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Am Fam Physician. 1999;59(9):2611-2614

Knowing what most patients consider to be quality care at the end of life can be useful when discussing the subject of end-of-life care with patients and family members. To determine which issues are important to patients, Singer and colleagues conducted in-depth interviews of patients to identify which elements of end-of life care are most important to them.

The 126 patients in the study were from three groups: 48 patients on renal dialysis, 40 patients with human immunodeficiency virus (HIV) infection and 38 patients who were residents at a long-term care facility. The subject of end-of-life care was approached initially by asking the participants open-ended questions to elicit information about their views on advance care planning and other issues related to end-of-life care. The interviews proceeded until no new concepts about end-of-life care emerged. The interviews were analyzed qualitatively to classify issues that emerged in the interviews into various categories, or domains.

Five major domains relating to quality end-of-life care were extracted. The five most prevalent concepts mentioned by the participants were the following: (1) receiving adequate pain/symptom management; (2) avoiding prolongation of dying; (3) having a sense of control; (4) relieving the burden to loved ones; and (5) strengthening relationships with loved ones.

Of these five domains, avoidance of prolonged dying was the one most frequently mentioned, with 77 (61.1 percent) of the 126 participants expressing a concern about “lingering” and “being kept alive” after they no longer could enjoy their lives. Three of the five domains—achieving a sense of control during dying, relieving the burden that dying would pose on loved ones and strengthening relationships with loved ones during the dying experience—were mentioned by a similar number of participants, 48 (38.1 percent) in the first two groups and 49 (38.9 percent) in the third group. The fifth most common domain—receiving adequate pain and symptom control—was cited by 28 (22.5 percent) patients. The sixth most common category was mentioned by less than 5 percent of patients.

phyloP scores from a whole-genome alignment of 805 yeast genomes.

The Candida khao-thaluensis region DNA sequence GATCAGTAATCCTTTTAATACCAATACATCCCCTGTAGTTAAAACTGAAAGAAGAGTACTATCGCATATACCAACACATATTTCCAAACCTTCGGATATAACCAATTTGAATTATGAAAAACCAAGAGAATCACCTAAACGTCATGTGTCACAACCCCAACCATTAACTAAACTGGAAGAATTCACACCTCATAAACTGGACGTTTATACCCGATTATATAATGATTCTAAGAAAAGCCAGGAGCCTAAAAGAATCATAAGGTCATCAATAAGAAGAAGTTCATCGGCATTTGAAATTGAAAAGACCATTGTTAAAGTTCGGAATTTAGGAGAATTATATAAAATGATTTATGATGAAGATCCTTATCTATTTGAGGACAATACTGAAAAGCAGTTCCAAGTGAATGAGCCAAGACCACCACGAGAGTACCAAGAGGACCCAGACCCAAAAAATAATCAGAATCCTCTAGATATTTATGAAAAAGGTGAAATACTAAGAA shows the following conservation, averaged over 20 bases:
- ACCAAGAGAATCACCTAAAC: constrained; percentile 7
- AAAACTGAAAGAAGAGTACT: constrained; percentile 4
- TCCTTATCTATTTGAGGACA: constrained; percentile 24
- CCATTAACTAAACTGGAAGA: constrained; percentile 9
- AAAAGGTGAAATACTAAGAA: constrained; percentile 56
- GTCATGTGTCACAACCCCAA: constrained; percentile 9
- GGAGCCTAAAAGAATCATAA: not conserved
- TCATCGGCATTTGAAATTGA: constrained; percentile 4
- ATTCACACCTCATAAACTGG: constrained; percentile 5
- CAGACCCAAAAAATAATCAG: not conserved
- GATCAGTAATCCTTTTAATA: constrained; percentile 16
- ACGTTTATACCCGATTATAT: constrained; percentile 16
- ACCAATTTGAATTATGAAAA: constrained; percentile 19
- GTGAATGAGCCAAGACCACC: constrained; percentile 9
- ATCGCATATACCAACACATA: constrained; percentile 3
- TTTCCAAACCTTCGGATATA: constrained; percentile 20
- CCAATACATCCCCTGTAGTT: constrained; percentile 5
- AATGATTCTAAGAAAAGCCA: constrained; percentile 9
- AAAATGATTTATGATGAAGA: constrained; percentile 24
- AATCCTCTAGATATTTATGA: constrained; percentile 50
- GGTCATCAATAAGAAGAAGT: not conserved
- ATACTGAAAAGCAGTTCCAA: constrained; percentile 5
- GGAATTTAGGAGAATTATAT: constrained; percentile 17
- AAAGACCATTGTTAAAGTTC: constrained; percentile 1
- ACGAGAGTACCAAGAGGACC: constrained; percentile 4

The authors conclude that the five domains identified in their study may serve as a conceptual foundation for improving the quality of care at the end of life. When the authors compared the end-of-life issues raised by the patients in their study with those identified in other studies, they found some differences in content. See the accompanying table for a summary of the domains of quality end-of-life care identifed in other studies and in the current study. The authors note that the descriptions of quality end-of-life care obtained from the patients in their study are more straightforward, more specific and simpler than those derived from expert models.

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